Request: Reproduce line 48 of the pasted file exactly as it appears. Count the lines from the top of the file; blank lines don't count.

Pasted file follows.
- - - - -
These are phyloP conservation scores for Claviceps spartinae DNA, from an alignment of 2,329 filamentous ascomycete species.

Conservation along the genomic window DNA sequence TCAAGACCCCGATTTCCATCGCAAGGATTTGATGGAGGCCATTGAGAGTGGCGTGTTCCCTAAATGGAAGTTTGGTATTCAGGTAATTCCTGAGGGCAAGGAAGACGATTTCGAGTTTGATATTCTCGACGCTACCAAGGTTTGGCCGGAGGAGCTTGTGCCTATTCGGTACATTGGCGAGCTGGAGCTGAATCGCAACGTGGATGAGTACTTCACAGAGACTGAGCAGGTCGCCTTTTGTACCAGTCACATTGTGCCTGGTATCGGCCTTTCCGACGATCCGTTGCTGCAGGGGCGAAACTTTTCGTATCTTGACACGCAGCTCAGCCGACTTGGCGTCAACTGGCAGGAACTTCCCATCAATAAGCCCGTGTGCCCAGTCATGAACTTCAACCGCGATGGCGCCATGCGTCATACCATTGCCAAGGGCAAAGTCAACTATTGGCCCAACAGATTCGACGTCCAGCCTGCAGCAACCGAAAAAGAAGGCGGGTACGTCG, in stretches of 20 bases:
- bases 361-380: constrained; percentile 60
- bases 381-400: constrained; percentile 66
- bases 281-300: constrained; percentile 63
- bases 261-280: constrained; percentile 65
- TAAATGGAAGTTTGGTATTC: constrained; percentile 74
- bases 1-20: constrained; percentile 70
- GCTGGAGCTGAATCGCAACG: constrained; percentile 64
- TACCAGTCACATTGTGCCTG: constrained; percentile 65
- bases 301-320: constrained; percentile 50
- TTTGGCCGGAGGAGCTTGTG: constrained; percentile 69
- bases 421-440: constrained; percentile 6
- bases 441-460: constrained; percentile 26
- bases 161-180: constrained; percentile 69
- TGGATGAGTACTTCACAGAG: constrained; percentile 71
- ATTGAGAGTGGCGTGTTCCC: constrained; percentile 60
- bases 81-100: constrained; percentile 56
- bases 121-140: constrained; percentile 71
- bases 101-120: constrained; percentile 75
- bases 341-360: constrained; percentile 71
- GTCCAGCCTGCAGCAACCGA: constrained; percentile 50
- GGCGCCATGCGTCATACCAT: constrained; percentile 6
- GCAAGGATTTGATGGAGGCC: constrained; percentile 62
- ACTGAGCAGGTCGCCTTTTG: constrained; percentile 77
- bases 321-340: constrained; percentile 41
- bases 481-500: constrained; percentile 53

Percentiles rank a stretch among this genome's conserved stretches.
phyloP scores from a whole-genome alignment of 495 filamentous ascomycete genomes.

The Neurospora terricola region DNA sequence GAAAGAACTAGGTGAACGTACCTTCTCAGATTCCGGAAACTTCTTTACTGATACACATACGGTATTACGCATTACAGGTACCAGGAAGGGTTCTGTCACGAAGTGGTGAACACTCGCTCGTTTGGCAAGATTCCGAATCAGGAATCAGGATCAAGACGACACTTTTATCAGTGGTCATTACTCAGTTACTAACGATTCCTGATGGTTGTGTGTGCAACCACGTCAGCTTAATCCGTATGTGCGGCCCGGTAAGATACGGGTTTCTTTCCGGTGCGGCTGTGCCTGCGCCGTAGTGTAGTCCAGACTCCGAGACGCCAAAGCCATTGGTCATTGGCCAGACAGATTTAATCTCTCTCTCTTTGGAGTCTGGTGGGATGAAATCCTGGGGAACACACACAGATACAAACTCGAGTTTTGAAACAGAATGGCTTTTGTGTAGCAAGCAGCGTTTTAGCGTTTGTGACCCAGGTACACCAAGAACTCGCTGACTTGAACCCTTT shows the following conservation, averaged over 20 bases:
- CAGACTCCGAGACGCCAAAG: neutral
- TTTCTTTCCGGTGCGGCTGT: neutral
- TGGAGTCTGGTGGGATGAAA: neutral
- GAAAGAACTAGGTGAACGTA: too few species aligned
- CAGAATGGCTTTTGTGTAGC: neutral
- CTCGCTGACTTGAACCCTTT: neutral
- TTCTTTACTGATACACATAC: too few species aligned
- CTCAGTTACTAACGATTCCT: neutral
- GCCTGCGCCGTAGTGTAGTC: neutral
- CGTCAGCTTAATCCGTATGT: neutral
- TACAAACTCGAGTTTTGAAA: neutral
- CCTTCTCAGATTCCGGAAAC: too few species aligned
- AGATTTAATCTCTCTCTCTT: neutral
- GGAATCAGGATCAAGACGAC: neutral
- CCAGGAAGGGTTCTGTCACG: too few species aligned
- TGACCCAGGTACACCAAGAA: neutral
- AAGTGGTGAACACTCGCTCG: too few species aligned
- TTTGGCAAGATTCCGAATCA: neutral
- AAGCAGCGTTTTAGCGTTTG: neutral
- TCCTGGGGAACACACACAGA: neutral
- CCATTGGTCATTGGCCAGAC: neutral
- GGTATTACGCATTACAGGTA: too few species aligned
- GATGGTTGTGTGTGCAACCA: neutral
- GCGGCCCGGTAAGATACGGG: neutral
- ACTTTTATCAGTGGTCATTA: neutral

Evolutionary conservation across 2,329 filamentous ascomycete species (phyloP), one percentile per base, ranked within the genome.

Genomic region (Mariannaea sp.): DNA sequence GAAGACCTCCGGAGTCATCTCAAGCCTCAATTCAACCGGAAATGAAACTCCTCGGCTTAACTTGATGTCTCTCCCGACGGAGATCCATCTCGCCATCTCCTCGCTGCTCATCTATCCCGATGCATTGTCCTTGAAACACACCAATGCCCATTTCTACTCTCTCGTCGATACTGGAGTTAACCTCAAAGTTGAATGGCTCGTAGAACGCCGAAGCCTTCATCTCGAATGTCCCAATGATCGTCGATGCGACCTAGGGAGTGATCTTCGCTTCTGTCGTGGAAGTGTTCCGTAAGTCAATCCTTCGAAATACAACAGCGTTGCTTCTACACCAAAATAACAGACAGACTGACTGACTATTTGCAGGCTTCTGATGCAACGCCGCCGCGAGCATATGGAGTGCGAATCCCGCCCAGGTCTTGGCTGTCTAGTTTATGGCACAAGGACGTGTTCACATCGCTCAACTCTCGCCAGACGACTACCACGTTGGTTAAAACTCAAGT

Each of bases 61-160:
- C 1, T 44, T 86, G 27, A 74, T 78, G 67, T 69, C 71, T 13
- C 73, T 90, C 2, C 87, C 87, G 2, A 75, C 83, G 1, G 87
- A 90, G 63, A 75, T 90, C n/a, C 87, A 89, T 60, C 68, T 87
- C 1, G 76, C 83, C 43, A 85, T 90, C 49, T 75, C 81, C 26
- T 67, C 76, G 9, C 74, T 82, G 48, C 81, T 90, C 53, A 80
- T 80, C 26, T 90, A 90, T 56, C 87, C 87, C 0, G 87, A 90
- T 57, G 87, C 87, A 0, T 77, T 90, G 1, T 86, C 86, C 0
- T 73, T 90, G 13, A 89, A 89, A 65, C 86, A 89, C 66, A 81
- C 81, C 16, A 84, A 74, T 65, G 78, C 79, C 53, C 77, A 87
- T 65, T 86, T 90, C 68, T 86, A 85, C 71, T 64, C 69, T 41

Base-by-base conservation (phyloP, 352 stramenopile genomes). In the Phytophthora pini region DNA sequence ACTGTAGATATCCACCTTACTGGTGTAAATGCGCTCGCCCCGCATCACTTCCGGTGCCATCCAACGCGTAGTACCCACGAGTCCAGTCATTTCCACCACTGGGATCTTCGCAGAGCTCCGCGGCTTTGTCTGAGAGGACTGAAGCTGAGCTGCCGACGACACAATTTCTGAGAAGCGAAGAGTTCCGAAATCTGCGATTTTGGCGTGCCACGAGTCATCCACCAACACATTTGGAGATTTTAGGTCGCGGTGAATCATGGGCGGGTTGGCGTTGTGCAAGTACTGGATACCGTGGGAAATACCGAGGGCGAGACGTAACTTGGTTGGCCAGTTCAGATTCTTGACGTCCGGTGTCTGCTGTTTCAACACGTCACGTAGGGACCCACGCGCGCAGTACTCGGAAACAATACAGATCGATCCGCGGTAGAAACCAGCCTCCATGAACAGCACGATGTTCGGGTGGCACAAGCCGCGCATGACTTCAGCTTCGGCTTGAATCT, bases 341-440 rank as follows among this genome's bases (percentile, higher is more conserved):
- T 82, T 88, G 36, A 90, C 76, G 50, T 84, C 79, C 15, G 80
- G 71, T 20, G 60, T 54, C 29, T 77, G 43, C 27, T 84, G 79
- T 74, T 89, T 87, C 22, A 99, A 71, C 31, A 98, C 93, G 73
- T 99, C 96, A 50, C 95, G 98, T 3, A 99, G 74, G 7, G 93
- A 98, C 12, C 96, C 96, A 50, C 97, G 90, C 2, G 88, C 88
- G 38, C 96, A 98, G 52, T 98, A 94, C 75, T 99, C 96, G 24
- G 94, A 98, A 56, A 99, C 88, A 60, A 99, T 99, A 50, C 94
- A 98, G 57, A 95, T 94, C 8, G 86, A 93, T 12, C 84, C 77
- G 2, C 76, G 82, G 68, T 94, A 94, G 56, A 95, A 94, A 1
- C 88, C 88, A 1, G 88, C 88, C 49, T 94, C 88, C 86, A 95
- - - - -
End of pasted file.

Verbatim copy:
- TTTGGCAAGATTCCGAATCA: neutral